Georgia State Alzheimer’s Plan Overview

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In 2013, the Georgia General Assembly established the Georgia Alzheimer’s Disease and Related Dementias State Plan Task Force through passage of Senate Bill 14 to research the impact of the disease and develop a strategy to mobilize the state response to the growing public health threat posed by Alzheimer’s. The Task Force included representatives from state agencies, local health departments, research institutes, law enforcement, care provider associations, elder law, and community organizations as well as state legislators, caregivers, community members, and individuals directly impacted by Alzheimer’s. Building upon previous work completed by the Georgia Division of Aging Services, the Task Force solicited public input and drafted the Georgia Alzheimer’s Disease and Related Dementias State Plan. The plan was published in June 2014. 

Georgia 2022 Policy Priorities

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Strengthen Georgia’s Dementia Care Network

The Alzheimer’s Association is calling on the General Assembly to make a $1.25 million investment in the creation of a Dementia Care Specialist Program to meet the unique needs of people living with dementia. The program would employ a dementia care specialist (DCS) in each of the 12 Area Agencies on Aging (AAA) across the state. The Dementia Care Specialists will provide families with dementia-specific case management, provide tips and support to caregivers, and improve care coordination and transitions. They will also be able to provide community education and mobilize dementia-specific community resources and support services. In addition, the funding will allow for a full-time program lead in the Division of Aging to ensure program quality and integrated data collection across the program to maximize impact.

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Ensure Eligible Residents in Assisted Living and Memory Care Have Access to Medicaid Programs

Many people diagnosed with Alzheimer’s or another dementia may need specialized care in an assisted living facility or memory care setting at some point in their disease journey. However, Georgia state law currently prohibits these licensed settings from participating as a Medicaid Provider and therefore limits eligible residents from accessing Medicaid waiver services. The Alzheimer’s Association is joining with other organizations to urge the legislature to update state law and ensure that Medicaid-eligible individuals can access critical Medicaid services regardless of where they reside.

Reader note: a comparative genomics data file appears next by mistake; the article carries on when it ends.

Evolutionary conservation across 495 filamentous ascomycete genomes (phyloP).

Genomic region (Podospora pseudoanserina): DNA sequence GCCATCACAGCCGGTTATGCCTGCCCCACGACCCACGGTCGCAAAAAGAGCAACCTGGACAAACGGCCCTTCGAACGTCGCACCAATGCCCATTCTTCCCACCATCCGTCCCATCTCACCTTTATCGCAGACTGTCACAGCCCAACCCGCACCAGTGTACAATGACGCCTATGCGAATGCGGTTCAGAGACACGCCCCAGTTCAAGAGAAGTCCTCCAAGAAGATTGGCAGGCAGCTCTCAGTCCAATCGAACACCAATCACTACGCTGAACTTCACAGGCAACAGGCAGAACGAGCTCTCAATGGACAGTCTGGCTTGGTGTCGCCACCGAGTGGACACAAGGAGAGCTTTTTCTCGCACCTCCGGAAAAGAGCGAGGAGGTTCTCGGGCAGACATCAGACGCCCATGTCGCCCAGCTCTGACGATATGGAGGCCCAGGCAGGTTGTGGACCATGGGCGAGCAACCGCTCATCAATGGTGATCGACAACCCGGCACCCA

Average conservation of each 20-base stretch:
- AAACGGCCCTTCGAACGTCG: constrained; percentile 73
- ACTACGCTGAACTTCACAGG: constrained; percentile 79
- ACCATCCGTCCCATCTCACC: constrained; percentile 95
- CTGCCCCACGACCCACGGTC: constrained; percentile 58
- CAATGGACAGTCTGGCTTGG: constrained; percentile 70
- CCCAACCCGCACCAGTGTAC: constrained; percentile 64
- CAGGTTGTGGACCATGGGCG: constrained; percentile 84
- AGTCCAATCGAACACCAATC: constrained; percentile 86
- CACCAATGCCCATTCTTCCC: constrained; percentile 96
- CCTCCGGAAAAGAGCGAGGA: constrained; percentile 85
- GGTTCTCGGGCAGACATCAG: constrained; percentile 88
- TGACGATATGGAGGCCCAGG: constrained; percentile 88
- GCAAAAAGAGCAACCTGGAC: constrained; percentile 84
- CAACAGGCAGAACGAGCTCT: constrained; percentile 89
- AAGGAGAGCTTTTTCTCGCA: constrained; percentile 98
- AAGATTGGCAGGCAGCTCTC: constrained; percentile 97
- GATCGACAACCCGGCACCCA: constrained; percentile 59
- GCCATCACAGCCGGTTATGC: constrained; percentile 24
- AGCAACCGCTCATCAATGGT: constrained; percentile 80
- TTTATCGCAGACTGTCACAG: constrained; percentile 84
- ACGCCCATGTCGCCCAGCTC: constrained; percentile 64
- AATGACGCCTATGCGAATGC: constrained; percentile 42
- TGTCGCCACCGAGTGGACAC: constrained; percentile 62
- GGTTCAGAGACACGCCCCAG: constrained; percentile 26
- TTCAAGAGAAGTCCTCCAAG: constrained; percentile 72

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Improve Caregiver Support and Reduce Unnecessary Re-Hospitalizations by Passing the Georgia Caregivers Act

There is currently no standardized process across Georgia requiring hospitals and acute care settings to incorporate primary caregivers in the discharge planning process. The Georgia Caregivers Act is a commonsense, no-cost bill that requires hospitals to provide instructions on the medical tasks that family caregivers will need to do at home. By designating a caregiver, notifying them when their loved one is to be discharged, and instructing caregivers on how best to care for their loved one after being discharged, we can better support dementia caregivers and reduce unnecessary rehospitalizations. The Alzheimer’s Association is joining with partners in asking the Georgia General Assembly to pass the Georgia Caregivers Act.

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Raise Awareness of Georgia’s Long-term Care Ombudsman (LTCO) Program

Nearly half (48%) of nursing home residents have a dementia diagnosis. The Long-Term Care Ombudsman (LTCO) program seeks to improve the quality of life for residents of long-term care facilities by working to resolve issues and advocate for long-term care residents statewide. Throughout the COVID-19 pandemic, it became apparent that many families with loved ones in these settings were unaware that ombudsmen were available to them. To ensure residents and families know about this important program, the Alzheimer’s Association is supporting a funding request of $500,000 to create a statewide awareness campaign of this critical program.

Find My Chapter

Together, we’re making an impact. Find an Alzheimers Association chapter in your community for more ways to engage.

Contact Us

State Affairs Contact: Nancy Pitra

Phone: 404.408.5571

Email: [email protected]

150,000

people living with Alzheimer’s in Georgia

338,000

Georgians are providing unpaid care

$1.3 Billion

Medicaid cost of caring for people living with Alzheimer’s (2020)

647 Million

increase in Alzheimer’s deaths since 2000

21%

in hospice with a primary diagnosis of dementia

392.0%

increase of geriatricians in Georgia needed to meet the demand in 2050